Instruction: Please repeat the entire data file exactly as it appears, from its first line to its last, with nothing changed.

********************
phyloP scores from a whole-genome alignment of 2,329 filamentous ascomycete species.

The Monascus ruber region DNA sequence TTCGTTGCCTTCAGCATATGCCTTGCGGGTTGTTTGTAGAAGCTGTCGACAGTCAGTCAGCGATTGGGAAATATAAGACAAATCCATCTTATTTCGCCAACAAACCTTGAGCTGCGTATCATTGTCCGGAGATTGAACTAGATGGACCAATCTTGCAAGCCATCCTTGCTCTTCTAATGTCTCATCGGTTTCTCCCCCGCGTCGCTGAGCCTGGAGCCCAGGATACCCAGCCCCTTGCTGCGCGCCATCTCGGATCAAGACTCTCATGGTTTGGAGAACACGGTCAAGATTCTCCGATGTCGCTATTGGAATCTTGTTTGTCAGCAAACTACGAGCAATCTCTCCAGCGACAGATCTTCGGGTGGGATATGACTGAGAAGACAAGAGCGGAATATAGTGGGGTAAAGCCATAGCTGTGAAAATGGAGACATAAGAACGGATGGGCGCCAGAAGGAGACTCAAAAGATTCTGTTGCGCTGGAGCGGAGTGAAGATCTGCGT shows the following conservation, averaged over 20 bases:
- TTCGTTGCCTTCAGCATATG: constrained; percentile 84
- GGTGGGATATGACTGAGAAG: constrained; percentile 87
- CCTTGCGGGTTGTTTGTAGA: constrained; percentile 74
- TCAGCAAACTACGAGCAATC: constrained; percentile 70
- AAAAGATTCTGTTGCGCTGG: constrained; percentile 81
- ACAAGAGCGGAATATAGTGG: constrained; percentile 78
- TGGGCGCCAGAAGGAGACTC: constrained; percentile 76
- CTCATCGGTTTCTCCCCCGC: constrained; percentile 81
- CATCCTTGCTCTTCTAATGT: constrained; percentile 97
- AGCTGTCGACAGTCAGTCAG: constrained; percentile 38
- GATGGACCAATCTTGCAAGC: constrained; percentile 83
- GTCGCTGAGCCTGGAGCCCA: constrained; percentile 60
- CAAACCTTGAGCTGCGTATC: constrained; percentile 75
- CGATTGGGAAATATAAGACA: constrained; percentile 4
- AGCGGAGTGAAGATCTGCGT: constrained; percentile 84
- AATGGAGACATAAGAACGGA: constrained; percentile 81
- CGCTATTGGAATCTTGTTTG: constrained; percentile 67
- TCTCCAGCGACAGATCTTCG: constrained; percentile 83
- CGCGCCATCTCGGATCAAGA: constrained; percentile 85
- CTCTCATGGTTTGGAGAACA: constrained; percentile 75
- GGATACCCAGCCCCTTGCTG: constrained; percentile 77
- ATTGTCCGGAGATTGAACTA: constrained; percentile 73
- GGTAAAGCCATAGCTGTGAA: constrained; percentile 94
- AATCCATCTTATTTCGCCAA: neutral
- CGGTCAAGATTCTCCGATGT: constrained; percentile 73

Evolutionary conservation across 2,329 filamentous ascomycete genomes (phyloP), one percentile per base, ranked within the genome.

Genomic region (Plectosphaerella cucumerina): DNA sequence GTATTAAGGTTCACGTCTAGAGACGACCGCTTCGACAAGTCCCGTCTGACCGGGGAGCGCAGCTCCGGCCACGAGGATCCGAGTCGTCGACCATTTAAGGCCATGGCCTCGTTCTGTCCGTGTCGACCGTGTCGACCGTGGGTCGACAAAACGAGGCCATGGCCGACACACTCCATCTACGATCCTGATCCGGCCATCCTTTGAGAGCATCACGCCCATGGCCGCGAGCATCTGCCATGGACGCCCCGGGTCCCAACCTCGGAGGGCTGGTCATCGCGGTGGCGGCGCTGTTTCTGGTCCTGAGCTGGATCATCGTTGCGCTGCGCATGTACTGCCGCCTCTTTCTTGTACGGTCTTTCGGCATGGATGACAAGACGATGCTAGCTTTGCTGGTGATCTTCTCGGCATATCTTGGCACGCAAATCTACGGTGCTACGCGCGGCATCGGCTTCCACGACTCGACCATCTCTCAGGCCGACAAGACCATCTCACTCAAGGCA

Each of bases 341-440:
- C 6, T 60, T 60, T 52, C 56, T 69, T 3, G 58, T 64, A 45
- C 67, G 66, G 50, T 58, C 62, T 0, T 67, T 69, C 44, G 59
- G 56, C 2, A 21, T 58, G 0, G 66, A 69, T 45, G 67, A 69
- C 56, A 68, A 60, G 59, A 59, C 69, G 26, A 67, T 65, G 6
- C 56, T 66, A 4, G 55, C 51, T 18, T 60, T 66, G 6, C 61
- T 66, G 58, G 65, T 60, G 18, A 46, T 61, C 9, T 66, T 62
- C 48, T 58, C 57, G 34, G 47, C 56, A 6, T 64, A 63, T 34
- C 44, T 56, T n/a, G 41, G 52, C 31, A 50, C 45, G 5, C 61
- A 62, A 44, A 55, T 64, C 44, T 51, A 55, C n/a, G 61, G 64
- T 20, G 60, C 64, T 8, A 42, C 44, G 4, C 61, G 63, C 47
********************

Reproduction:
phyloP scores from a whole-genome alignment of 2,329 filamentous ascomycete species.

The Monascus ruber region DNA sequence TTCGTTGCCTTCAGCATATGCCTTGCGGGTTGTTTGTAGAAGCTGTCGACAGTCAGTCAGCGATTGGGAAATATAAGACAAATCCATCTTATTTCGCCAACAAACCTTGAGCTGCGTATCATTGTCCGGAGATTGAACTAGATGGACCAATCTTGCAAGCCATCCTTGCTCTTCTAATGTCTCATCGGTTTCTCCCCCGCGTCGCTGAGCCTGGAGCCCAGGATACCCAGCCCCTTGCTGCGCGCCATCTCGGATCAAGACTCTCATGGTTTGGAGAACACGGTCAAGATTCTCCGATGTCGCTATTGGAATCTTGTTTGTCAGCAAACTACGAGCAATCTCTCCAGCGACAGATCTTCGGGTGGGATATGACTGAGAAGACAAGAGCGGAATATAGTGGGGTAAAGCCATAGCTGTGAAAATGGAGACATAAGAACGGATGGGCGCCAGAAGGAGACTCAAAAGATTCTGTTGCGCTGGAGCGGAGTGAAGATCTGCGT shows the following conservation, averaged over 20 bases:
- TTCGTTGCCTTCAGCATATG: constrained; percentile 84
- GGTGGGATATGACTGAGAAG: constrained; percentile 87
- CCTTGCGGGTTGTTTGTAGA: constrained; percentile 74
- TCAGCAAACTACGAGCAATC: constrained; percentile 70
- AAAAGATTCTGTTGCGCTGG: constrained; percentile 81
- ACAAGAGCGGAATATAGTGG: constrained; percentile 78
- TGGGCGCCAGAAGGAGACTC: constrained; percentile 76
- CTCATCGGTTTCTCCCCCGC: constrained; percentile 81
- CATCCTTGCTCTTCTAATGT: constrained; percentile 97
- AGCTGTCGACAGTCAGTCAG: constrained; percentile 38
- GATGGACCAATCTTGCAAGC: constrained; percentile 83
- GTCGCTGAGCCTGGAGCCCA: constrained; percentile 60
- CAAACCTTGAGCTGCGTATC: constrained; percentile 75
- CGATTGGGAAATATAAGACA: constrained; percentile 4
- AGCGGAGTGAAGATCTGCGT: constrained; percentile 84
- AATGGAGACATAAGAACGGA: constrained; percentile 81
- CGCTATTGGAATCTTGTTTG: constrained; percentile 67
- TCTCCAGCGACAGATCTTCG: constrained; percentile 83
- CGCGCCATCTCGGATCAAGA: constrained; percentile 85
- CTCTCATGGTTTGGAGAACA: constrained; percentile 75
- GGATACCCAGCCCCTTGCTG: constrained; percentile 77
- ATTGTCCGGAGATTGAACTA: constrained; percentile 73
- GGTAAAGCCATAGCTGTGAA: constrained; percentile 94
- AATCCATCTTATTTCGCCAA: neutral
- CGGTCAAGATTCTCCGATGT: constrained; percentile 73

Evolutionary conservation across 2,329 filamentous ascomycete genomes (phyloP), one percentile per base, ranked within the genome.

Genomic region (Plectosphaerella cucumerina): DNA sequence GTATTAAGGTTCACGTCTAGAGACGACCGCTTCGACAAGTCCCGTCTGACCGGGGAGCGCAGCTCCGGCCACGAGGATCCGAGTCGTCGACCATTTAAGGCCATGGCCTCGTTCTGTCCGTGTCGACCGTGTCGACCGTGGGTCGACAAAACGAGGCCATGGCCGACACACTCCATCTACGATCCTGATCCGGCCATCCTTTGAGAGCATCACGCCCATGGCCGCGAGCATCTGCCATGGACGCCCCGGGTCCCAACCTCGGAGGGCTGGTCATCGCGGTGGCGGCGCTGTTTCTGGTCCTGAGCTGGATCATCGTTGCGCTGCGCATGTACTGCCGCCTCTTTCTTGTACGGTCTTTCGGCATGGATGACAAGACGATGCTAGCTTTGCTGGTGATCTTCTCGGCATATCTTGGCACGCAAATCTACGGTGCTACGCGCGGCATCGGCTTCCACGACTCGACCATCTCTCAGGCCGACAAGACCATCTCACTCAAGGCA

Each of bases 341-440:
- C 6, T 60, T 60, T 52, C 56, T 69, T 3, G 58, T 64, A 45
- C 67, G 66, G 50, T 58, C 62, T 0, T 67, T 69, C 44, G 59
- G 56, C 2, A 21, T 58, G 0, G 66, A 69, T 45, G 67, A 69
- C 56, A 68, A 60, G 59, A 59, C 69, G 26, A 67, T 65, G 6
- C 56, T 66, A 4, G 55, C 51, T 18, T 60, T 66, G 6, C 61
- T 66, G 58, G 65, T 60, G 18, A 46, T 61, C 9, T 66, T 62
- C 48, T 58, C 57, G 34, G 47, C 56, A 6, T 64, A 63, T 34
- C 44, T 56, T n/a, G 41, G 52, C 31, A 50, C 45, G 5, C 61
- A 62, A 44, A 55, T 64, C 44, T 51, A 55, C n/a, G 61, G 64
- T 20, G 60, C 64, T 8, A 42, C 44, G 4, C 61, G 63, C 47